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Anglo Arabians?

This is a discussion on Anglo Arabians? within the Horse Breeds forums, part of the Horse Breeds, Breeding, and Genetics category

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        10-12-2012, 02:22 PM
      #11
    Yearling
    He has a very charming face!
    Well if you breed and a few years down the road you do need to sell look me up ;)
         
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        10-12-2012, 02:36 PM
      #12
    Super Moderator
    I love your mare. She looks a real quality sort
    Has she foaled before? Her age might be a risk if she hasnt
    The only thing I have against using ex race TB's is that they have no record as riding horses (unless he's aready sired some that have been a success) so you can only go by temperament and conformation and some great horses have been bred this way so not a total 'no no' in my opinion.
    I am normally against people breeding at present with the market as it is but you do seem to have done a lot of thinking and have a 'plan'.
    One thing I do see is that in 4 or 5 years time there could well be a shortage of quality horses because its the responsible higher end breeders that are giving up or cutting back because they can't see if they will make any profit out of the job - and at the upper levels you have to do that. Its the bottom end 'throw a crappy stallion out in the pasture with 20 crappy mares who don't care what they make at sale that are still breeding. I can't see any good coming out of that.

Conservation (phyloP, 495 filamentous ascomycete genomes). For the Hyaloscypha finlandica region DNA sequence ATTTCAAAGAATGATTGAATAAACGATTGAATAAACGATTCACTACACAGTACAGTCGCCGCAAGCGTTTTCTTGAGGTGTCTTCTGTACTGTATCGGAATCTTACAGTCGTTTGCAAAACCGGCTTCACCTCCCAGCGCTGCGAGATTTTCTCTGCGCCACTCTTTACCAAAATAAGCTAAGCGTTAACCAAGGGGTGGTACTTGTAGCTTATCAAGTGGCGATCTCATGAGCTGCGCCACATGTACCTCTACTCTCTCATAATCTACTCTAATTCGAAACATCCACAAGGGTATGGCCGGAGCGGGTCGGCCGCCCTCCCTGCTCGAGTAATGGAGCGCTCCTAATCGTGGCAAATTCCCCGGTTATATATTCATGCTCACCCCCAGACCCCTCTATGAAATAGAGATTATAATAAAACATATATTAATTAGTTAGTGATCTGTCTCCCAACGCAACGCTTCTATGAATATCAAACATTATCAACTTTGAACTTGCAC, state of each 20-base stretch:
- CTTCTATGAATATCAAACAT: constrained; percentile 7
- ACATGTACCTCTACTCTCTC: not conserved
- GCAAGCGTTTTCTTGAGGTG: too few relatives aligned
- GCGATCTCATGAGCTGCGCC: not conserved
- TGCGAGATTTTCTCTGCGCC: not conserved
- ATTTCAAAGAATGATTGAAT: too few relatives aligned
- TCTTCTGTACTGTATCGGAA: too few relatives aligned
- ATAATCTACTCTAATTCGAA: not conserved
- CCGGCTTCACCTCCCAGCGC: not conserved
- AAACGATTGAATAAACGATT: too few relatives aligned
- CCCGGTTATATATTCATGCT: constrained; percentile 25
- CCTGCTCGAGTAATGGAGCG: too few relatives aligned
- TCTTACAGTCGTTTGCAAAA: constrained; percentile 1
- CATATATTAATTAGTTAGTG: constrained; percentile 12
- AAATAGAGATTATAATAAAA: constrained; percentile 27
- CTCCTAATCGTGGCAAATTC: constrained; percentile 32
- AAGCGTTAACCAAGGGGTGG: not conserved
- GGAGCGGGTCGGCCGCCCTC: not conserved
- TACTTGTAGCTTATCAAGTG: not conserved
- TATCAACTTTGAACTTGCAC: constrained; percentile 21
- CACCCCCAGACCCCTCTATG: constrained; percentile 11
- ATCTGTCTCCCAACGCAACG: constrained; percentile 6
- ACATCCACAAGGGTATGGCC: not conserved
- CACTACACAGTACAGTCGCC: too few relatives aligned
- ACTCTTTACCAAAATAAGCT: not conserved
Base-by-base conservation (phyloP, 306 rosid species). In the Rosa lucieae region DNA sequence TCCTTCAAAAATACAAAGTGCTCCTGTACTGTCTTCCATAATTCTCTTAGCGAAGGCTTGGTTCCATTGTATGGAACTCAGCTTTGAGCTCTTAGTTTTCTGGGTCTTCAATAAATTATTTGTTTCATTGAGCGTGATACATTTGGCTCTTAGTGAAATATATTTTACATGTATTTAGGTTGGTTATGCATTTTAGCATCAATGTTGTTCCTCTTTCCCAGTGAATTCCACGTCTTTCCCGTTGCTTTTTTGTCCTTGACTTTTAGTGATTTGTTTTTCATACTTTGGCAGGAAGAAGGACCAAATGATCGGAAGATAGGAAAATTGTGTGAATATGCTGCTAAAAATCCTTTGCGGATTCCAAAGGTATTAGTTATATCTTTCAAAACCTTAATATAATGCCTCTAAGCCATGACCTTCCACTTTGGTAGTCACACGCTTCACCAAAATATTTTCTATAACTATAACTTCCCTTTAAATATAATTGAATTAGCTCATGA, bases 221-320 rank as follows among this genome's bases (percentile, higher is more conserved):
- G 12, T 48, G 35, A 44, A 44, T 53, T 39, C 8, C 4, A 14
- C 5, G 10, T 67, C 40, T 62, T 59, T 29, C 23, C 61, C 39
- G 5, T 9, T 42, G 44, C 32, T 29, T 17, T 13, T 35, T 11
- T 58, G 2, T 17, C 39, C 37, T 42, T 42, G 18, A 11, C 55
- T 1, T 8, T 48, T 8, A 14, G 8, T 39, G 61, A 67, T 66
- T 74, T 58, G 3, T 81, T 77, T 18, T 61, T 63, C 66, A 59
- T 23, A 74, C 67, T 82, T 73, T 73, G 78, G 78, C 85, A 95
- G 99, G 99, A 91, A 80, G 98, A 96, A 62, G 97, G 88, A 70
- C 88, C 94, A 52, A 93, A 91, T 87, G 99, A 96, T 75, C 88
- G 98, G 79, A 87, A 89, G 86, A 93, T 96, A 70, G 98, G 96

10-12-2012, 02:48 PM
      #13
    Green Broke
    Quote:
    Has she foaled before? Her age might be a risk if she hasnt
    It looks like she has, but I don't know. She was passed from person to person for years, ended up at a horse traders, was purchased by a big guy(maybe 220#) for a mountain horse. This poor mare is barely 800lb, and he was piling a 60+ pounds of tack on top. I took a chance on her and ended up with a great mare I will be keeping her age in concideration.

    Quote:
    The only thing I have against using ex race TB's is that they have no record as riding horses
    If it wasnt for the badly fractured, now fused sesamoid, I would ride him tomorrow and take him on trails in the spring, I'm so sure of his temperment. The lady who owns him breeds 2-3 mares a year, mostly thoroughbreds. She is very selective with breeding, and very careful about where the foals end up. We ride the race horses on the trails all winter and they race in the summer.

    Quote:
    Its the bottom end 'throw a crappy stallion out in the pasture with 20 crappy mares who don't care what they make at sale that are still breeding. I can't see any good coming out of that.
    agree 100%, totally opposed to this kind of thing. That's why I took me 8 years to actually decide to breed, not wanting to be one of those people.
         
        10-12-2012, 03:01 PM
      #14
    Started
    Your mare looks nice and from what I see if the stud, he looks nice, too.

    I'm normally in the "buy, don't breed" camp but something about this situation makes me feel like breeding might not be a bad thing. You planned on raising a foal anyway, but unfortunately lost the one you purchased. You have a specific goal in mind, and honestly I haven't seen a lot of Anglo Arabs for sale/in rescue (I found an 11 year old mare when I was initially searching at a rescue but missed out on her by about a day). I don't often see Anglo-Arab foals for sale, either. You currently have a riding horse, so the years between now and when the baby is old enough to be ridden aren't a big deal. Since your mare might be getting close to retirement when the baby's old enough to be ridden, it's unlikely you'll be looking for a new home for the baby.